For example, many intellectual property attorneys send in terrorem letters, which threaten litigation absent compliance with the written request, to persons that are violating their clients' trademark rights before resorting to court proceedings.
In terrorem clauses (referred to in English as No-contest clauses) are also used in wills to keep beneficiaries from contesting the will by either completely disinheriting them from any share, or reducing their share to a nominal amount. These clauses are not uniformly recognized. In some states, in terrorem clauses are disfavored, but can still be enforceable. In New York, for example, the Estates Powers & Trust Law codifies the use of, and the limits of, in terrorem clauses in EPTL 3-3.5(b).
The term was used in the 2007 U.S. Supreme Court decision Bell Atlantic Corp. v. Twombly, which stated: "The requirement of allegations suggesting an agreement serves the practical purpose of preventing a plaintiff with "'a largely groundless claim'" from "'tak[ing] up the time of a number of other people, with the right to do so representing an in terrorem increment of the settlement value'" (quoting Blue Chip Stamps v. Manor Drug Stores). In other words, the Court worried that the threat of an expensive lawsuit (that was ultimately groundless) would nevertheless encourage settlements, and thus payments by innocent defendants, particularly in the case of antitrust lawsuits, which have a long and very expensive discovery process.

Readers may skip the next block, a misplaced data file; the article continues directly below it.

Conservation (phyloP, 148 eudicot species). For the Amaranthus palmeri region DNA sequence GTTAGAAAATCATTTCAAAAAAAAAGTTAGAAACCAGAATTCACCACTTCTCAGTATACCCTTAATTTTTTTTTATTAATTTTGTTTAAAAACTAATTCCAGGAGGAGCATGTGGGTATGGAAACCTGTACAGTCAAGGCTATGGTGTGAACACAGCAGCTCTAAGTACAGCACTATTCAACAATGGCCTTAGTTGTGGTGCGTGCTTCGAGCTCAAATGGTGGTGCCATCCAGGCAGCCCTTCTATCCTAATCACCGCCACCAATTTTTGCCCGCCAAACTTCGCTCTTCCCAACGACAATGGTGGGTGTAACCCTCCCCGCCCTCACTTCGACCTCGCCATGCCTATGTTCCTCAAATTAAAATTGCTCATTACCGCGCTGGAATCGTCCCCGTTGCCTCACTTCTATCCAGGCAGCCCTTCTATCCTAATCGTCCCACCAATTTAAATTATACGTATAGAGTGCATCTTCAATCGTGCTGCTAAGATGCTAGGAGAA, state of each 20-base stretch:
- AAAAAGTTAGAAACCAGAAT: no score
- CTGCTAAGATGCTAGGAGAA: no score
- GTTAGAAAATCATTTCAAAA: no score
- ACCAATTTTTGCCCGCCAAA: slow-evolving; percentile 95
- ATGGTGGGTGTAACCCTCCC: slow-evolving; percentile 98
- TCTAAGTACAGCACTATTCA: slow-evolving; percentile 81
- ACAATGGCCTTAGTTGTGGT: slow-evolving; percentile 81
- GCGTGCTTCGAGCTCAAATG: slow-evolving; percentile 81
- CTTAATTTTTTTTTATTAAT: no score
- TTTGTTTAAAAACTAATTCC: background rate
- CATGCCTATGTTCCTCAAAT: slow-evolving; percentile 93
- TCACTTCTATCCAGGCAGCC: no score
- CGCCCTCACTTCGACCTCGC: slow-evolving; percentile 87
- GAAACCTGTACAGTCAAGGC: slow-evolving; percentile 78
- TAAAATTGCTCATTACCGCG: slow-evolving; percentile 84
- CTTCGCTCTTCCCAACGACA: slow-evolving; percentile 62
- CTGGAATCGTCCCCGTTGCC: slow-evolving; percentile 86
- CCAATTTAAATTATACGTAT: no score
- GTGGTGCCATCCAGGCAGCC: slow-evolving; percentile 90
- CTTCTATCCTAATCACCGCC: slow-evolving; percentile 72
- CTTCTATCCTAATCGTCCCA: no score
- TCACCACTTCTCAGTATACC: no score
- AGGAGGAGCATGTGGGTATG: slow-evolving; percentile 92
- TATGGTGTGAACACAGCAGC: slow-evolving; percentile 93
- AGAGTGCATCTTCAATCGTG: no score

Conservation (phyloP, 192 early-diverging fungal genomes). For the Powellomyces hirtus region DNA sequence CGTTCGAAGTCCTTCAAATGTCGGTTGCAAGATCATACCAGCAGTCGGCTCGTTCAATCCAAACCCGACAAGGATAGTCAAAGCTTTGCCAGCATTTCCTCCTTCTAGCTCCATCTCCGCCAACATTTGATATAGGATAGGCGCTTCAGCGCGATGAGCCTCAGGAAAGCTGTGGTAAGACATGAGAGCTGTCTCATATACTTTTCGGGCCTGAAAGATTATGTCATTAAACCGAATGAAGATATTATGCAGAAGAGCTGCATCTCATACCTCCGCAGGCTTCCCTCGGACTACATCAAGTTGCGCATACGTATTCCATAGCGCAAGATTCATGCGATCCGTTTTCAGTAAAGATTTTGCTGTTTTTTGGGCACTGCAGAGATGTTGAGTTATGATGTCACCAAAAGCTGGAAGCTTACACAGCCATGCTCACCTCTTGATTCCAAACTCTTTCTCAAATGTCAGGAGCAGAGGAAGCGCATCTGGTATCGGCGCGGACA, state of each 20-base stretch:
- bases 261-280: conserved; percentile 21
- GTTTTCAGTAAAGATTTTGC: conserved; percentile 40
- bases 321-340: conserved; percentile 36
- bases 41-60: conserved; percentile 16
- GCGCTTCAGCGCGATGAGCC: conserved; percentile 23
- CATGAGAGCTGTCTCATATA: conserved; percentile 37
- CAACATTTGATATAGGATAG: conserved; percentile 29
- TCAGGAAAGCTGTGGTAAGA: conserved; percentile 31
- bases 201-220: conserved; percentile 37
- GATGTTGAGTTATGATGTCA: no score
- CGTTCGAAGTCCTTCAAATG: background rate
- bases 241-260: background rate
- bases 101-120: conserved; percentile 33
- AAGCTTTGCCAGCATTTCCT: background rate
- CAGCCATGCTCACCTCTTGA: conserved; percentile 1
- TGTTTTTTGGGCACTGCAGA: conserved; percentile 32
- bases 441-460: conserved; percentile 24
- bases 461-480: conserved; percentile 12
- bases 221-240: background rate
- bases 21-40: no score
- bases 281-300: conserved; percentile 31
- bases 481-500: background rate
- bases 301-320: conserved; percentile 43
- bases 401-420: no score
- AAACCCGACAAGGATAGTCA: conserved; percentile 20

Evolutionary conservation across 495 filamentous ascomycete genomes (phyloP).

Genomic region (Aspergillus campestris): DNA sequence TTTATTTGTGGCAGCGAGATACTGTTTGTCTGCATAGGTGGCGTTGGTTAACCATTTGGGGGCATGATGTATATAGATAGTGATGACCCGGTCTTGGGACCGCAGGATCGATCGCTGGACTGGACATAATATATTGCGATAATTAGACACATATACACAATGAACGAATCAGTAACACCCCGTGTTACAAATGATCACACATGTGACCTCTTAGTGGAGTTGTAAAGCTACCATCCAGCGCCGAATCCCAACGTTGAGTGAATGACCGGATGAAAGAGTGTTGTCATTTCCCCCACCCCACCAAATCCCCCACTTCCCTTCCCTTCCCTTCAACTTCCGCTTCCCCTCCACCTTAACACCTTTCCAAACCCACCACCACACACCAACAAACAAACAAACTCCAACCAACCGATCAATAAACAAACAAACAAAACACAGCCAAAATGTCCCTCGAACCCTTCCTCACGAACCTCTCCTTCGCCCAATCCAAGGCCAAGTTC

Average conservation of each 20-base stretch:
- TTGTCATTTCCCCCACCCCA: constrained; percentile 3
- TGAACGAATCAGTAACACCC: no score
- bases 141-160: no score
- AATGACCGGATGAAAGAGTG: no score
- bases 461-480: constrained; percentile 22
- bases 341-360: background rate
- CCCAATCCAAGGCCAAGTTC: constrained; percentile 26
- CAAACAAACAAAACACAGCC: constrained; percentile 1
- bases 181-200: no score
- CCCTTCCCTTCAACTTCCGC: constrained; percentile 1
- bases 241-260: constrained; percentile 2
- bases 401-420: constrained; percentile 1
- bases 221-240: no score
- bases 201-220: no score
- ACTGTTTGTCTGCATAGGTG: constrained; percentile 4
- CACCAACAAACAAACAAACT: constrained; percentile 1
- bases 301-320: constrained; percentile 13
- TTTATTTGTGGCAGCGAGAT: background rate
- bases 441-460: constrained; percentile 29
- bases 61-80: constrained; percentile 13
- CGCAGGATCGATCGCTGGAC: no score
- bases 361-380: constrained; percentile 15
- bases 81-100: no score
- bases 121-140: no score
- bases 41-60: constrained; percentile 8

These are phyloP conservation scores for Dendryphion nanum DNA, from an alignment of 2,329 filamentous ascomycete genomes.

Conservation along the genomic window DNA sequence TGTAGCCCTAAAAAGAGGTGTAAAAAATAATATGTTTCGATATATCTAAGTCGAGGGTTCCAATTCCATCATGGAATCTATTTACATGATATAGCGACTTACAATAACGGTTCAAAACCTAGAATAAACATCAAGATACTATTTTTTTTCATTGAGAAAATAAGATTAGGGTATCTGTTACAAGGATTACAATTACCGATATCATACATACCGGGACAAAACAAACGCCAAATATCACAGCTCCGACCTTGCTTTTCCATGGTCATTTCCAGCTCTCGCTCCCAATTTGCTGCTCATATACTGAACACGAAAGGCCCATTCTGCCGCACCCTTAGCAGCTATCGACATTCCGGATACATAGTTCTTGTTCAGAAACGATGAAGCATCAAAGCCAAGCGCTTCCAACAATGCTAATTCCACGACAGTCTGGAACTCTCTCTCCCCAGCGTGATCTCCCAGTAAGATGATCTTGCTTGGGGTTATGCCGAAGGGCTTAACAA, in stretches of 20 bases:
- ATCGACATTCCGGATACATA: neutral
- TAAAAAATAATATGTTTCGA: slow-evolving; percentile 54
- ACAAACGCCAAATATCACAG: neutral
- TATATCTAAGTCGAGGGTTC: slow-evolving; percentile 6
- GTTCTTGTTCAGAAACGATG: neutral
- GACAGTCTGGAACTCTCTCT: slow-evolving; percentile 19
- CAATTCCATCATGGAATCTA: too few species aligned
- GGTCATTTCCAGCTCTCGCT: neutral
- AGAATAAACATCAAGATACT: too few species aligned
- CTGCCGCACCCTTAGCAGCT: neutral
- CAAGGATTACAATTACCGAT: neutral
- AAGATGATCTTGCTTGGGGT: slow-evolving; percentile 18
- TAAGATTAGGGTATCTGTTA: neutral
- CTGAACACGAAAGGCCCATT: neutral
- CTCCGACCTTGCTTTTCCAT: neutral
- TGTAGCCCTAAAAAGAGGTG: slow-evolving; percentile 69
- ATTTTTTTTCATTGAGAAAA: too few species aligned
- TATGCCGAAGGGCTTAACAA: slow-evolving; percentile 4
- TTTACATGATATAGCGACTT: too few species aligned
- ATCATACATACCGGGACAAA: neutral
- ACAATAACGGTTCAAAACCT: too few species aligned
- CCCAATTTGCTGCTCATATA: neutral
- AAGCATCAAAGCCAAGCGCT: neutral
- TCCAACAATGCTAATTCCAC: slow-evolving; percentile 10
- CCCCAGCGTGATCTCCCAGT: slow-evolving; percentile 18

As the court alluded to in Twombly, the costs associated with discovery often underlay the economic calculus which may motivate the settlement of a in terrorem strike suit. The Private Securities Litigation Reform Act of 1995 created a heightened pleading standard for cases involving violations of securities regulation in the United States in response to perceptions of abuse in this area. This increased particularity is a departure from the "notice pleading" standard enumerated in the Federal Rules of Civil Procedure which would otherwise apply.
In terrorem has also been referred to by the High Court of Australia in the 2012 case of Andrews v Australia and New Zealand Banking Group Ltd. The unanimous judgement referred to the term when describing the doctrine of penalties and its operation in the case of unfair fees levied by large banks against their customers.